Information contained in a paragraph format may be missed.
Bold, underlined, italicized, indented and bulleted text will jump out and get attention.
Also, it is a relatively simple matter to customize your resume for each position. Of course, we are not suggesting that you change facts; above all, your resume must be an honest document. However, with whatever knowledge you might have about your prospective company and position, highlight the four or five accomplishments and skills that are most likely to arouse their interest in you.
Organizing Your Resume
There is no right or wrong way to organize your resume. The following outline is one recommended approach that has proven to be effective in presenting credentials in a clear and interesting way.
Overview: We suggest avoiding an “Objective” statement that can be limiting in terms of opportunities and may close some doors. For instance, the following statement may prevent you from getting an interview for a staff-level position that has the potential of becoming plant manager in one year. Or it may lock you out of certain industries where good opportunities exist.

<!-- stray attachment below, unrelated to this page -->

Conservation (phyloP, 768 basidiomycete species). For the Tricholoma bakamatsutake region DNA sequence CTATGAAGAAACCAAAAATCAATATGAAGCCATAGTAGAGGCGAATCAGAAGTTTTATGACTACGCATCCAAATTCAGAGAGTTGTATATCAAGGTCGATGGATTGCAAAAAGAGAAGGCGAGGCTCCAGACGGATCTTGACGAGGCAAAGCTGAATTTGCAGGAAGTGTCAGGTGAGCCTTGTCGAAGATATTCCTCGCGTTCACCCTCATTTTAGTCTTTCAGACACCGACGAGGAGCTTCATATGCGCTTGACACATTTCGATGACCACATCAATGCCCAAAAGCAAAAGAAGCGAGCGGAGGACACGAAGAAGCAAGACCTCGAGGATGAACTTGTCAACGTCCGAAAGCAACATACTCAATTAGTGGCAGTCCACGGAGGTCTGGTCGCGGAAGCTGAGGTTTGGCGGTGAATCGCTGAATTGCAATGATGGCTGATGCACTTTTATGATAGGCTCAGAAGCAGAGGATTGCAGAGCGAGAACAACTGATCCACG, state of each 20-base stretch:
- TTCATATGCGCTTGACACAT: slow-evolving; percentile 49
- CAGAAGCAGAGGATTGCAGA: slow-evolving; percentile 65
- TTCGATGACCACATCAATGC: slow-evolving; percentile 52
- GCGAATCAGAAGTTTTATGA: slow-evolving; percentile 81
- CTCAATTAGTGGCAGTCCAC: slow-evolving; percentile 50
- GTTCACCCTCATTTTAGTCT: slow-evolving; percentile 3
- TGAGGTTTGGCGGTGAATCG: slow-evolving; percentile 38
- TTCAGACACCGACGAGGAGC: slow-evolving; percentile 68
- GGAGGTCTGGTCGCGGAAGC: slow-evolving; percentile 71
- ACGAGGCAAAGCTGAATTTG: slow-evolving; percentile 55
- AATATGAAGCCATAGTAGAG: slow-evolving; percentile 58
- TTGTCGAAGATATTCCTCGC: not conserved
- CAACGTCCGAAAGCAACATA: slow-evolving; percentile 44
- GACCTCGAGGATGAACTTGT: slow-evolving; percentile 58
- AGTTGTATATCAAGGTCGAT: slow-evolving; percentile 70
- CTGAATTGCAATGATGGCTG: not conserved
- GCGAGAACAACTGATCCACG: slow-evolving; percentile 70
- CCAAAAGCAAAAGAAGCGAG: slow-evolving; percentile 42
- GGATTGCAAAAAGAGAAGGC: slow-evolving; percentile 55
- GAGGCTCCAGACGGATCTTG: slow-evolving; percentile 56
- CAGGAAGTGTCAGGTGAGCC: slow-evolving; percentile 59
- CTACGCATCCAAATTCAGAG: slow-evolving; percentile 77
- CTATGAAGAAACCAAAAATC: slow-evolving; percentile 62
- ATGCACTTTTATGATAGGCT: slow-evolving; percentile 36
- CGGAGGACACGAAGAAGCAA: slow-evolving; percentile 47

Objective: To obtain a position as plant manager of a medium-sized, innovative consumer products manufacturing company.
Instead, focus on your areas of expertise and accomplishment, remaining open to any situations that could lead to future career opportunities.
Overview: Experienced operations management professional with 15 years’ experience, leading to the position of manufacturing manager with a multi-plant manufacturing organization.
Key Strengths and Skills: Identify key strengths and skills you have developed that are transferable and will interest potential employers. Items of importance here would include people skills, leadership, industry-specific positions, management and techniques, experience in various professional disciplines, etc. A bulleted list would be good here.
Accomplishments: Provide a list of key accomplishments, in quantitative terms, which would excite employers about your abilities. This should include areas where you saved/made money or saved time for your company. Qualitative descriptions of accomplishments are not as positive and impressive as quantitative descriptions.